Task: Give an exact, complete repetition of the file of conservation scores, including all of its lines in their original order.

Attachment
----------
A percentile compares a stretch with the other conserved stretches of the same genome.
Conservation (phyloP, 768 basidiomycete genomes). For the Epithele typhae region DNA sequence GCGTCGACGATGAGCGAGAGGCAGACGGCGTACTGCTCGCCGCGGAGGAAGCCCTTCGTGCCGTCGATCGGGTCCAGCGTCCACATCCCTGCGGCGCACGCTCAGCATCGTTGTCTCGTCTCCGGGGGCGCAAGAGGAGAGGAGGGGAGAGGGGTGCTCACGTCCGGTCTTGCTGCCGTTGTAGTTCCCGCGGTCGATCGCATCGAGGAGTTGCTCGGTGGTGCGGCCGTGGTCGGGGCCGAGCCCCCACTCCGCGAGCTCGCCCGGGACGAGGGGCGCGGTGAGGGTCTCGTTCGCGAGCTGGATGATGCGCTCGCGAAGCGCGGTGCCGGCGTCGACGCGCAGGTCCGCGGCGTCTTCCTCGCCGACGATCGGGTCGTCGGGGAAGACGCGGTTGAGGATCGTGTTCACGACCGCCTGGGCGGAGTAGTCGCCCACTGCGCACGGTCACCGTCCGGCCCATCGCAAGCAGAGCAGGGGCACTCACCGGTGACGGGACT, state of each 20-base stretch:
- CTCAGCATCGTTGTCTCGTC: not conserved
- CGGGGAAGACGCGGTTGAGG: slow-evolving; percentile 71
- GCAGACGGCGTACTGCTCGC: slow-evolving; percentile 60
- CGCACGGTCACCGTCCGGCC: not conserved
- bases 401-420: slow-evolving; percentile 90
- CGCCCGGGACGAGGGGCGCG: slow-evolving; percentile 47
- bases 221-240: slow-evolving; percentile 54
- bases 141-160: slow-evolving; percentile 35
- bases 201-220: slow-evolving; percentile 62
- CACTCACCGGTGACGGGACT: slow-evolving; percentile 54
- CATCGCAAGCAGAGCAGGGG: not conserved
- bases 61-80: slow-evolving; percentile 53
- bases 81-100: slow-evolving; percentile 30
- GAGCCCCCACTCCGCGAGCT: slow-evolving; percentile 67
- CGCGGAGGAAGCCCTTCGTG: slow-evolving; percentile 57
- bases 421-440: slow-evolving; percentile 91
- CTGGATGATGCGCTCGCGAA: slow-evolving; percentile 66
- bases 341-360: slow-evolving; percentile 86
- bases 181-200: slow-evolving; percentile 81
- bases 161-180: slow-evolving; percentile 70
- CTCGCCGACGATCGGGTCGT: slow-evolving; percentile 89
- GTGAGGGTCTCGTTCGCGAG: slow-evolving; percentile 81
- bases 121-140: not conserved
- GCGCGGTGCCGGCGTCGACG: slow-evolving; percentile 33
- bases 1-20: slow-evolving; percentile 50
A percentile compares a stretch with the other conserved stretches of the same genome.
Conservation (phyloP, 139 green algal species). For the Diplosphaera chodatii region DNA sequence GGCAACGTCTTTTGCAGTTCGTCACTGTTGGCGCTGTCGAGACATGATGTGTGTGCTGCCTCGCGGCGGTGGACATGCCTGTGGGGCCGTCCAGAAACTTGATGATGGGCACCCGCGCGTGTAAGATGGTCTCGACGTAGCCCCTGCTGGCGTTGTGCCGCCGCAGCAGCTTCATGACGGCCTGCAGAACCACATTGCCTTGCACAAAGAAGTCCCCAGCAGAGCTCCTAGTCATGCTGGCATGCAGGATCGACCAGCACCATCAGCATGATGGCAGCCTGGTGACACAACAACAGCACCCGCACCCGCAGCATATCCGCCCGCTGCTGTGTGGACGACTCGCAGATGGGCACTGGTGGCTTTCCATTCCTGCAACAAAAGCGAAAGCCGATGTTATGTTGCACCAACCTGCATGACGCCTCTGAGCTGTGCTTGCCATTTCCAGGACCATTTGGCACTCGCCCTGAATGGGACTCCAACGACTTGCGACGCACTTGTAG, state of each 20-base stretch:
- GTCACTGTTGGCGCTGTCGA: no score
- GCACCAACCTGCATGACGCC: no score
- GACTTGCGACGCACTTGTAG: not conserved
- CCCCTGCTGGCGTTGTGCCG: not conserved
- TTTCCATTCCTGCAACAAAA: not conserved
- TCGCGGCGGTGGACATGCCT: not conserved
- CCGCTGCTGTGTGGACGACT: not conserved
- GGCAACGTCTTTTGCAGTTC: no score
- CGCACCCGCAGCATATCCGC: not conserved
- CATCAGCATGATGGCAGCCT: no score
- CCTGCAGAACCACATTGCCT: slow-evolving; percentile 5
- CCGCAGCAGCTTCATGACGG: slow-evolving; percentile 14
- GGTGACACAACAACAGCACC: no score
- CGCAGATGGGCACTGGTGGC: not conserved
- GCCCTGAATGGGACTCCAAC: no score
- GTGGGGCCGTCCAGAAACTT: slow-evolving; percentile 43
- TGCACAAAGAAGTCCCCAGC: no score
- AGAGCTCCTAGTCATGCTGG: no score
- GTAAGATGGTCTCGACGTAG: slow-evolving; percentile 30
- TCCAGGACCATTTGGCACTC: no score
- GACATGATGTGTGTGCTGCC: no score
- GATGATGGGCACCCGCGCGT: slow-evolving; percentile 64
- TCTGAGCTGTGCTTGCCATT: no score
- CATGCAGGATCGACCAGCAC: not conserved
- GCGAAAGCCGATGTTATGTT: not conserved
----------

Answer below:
A percentile compares a stretch with the other conserved stretches of the same genome.
Conservation (phyloP, 768 basidiomycete genomes). For the Epithele typhae region DNA sequence GCGTCGACGATGAGCGAGAGGCAGACGGCGTACTGCTCGCCGCGGAGGAAGCCCTTCGTGCCGTCGATCGGGTCCAGCGTCCACATCCCTGCGGCGCACGCTCAGCATCGTTGTCTCGTCTCCGGGGGCGCAAGAGGAGAGGAGGGGAGAGGGGTGCTCACGTCCGGTCTTGCTGCCGTTGTAGTTCCCGCGGTCGATCGCATCGAGGAGTTGCTCGGTGGTGCGGCCGTGGTCGGGGCCGAGCCCCCACTCCGCGAGCTCGCCCGGGACGAGGGGCGCGGTGAGGGTCTCGTTCGCGAGCTGGATGATGCGCTCGCGAAGCGCGGTGCCGGCGTCGACGCGCAGGTCCGCGGCGTCTTCCTCGCCGACGATCGGGTCGTCGGGGAAGACGCGGTTGAGGATCGTGTTCACGACCGCCTGGGCGGAGTAGTCGCCCACTGCGCACGGTCACCGTCCGGCCCATCGCAAGCAGAGCAGGGGCACTCACCGGTGACGGGACT, state of each 20-base stretch:
- CTCAGCATCGTTGTCTCGTC: not conserved
- CGGGGAAGACGCGGTTGAGG: slow-evolving; percentile 71
- GCAGACGGCGTACTGCTCGC: slow-evolving; percentile 60
- CGCACGGTCACCGTCCGGCC: not conserved
- bases 401-420: slow-evolving; percentile 90
- CGCCCGGGACGAGGGGCGCG: slow-evolving; percentile 47
- bases 221-240: slow-evolving; percentile 54
- bases 141-160: slow-evolving; percentile 35
- bases 201-220: slow-evolving; percentile 62
- CACTCACCGGTGACGGGACT: slow-evolving; percentile 54
- CATCGCAAGCAGAGCAGGGG: not conserved
- bases 61-80: slow-evolving; percentile 53
- bases 81-100: slow-evolving; percentile 30
- GAGCCCCCACTCCGCGAGCT: slow-evolving; percentile 67
- CGCGGAGGAAGCCCTTCGTG: slow-evolving; percentile 57
- bases 421-440: slow-evolving; percentile 91
- CTGGATGATGCGCTCGCGAA: slow-evolving; percentile 66
- bases 341-360: slow-evolving; percentile 86
- bases 181-200: slow-evolving; percentile 81
- bases 161-180: slow-evolving; percentile 70
- CTCGCCGACGATCGGGTCGT: slow-evolving; percentile 89
- GTGAGGGTCTCGTTCGCGAG: slow-evolving; percentile 81
- bases 121-140: not conserved
- GCGCGGTGCCGGCGTCGACG: slow-evolving; percentile 33
- bases 1-20: slow-evolving; percentile 50
A percentile compares a stretch with the other conserved stretches of the same genome.
Conservation (phyloP, 139 green algal species). For the Diplosphaera chodatii region DNA sequence GGCAACGTCTTTTGCAGTTCGTCACTGTTGGCGCTGTCGAGACATGATGTGTGTGCTGCCTCGCGGCGGTGGACATGCCTGTGGGGCCGTCCAGAAACTTGATGATGGGCACCCGCGCGTGTAAGATGGTCTCGACGTAGCCCCTGCTGGCGTTGTGCCGCCGCAGCAGCTTCATGACGGCCTGCAGAACCACATTGCCTTGCACAAAGAAGTCCCCAGCAGAGCTCCTAGTCATGCTGGCATGCAGGATCGACCAGCACCATCAGCATGATGGCAGCCTGGTGACACAACAACAGCACCCGCACCCGCAGCATATCCGCCCGCTGCTGTGTGGACGACTCGCAGATGGGCACTGGTGGCTTTCCATTCCTGCAACAAAAGCGAAAGCCGATGTTATGTTGCACCAACCTGCATGACGCCTCTGAGCTGTGCTTGCCATTTCCAGGACCATTTGGCACTCGCCCTGAATGGGACTCCAACGACTTGCGACGCACTTGTAG, state of each 20-base stretch:
- GTCACTGTTGGCGCTGTCGA: no score
- GCACCAACCTGCATGACGCC: no score
- GACTTGCGACGCACTTGTAG: not conserved
- CCCCTGCTGGCGTTGTGCCG: not conserved
- TTTCCATTCCTGCAACAAAA: not conserved
- TCGCGGCGGTGGACATGCCT: not conserved
- CCGCTGCTGTGTGGACGACT: not conserved
- GGCAACGTCTTTTGCAGTTC: no score
- CGCACCCGCAGCATATCCGC: not conserved
- CATCAGCATGATGGCAGCCT: no score
- CCTGCAGAACCACATTGCCT: slow-evolving; percentile 5
- CCGCAGCAGCTTCATGACGG: slow-evolving; percentile 14
- GGTGACACAACAACAGCACC: no score
- CGCAGATGGGCACTGGTGGC: not conserved
- GCCCTGAATGGGACTCCAAC: no score
- GTGGGGCCGTCCAGAAACTT: slow-evolving; percentile 43
- TGCACAAAGAAGTCCCCAGC: no score
- AGAGCTCCTAGTCATGCTGG: no score
- GTAAGATGGTCTCGACGTAG: slow-evolving; percentile 30
- TCCAGGACCATTTGGCACTC: no score
- GACATGATGTGTGTGCTGCC: no score
- GATGATGGGCACCCGCGCGT: slow-evolving; percentile 64
- TCTGAGCTGTGCTTGCCATT: no score
- CATGCAGGATCGACCAGCAC: not conserved
- GCGAAAGCCGATGTTATGTT: not conserved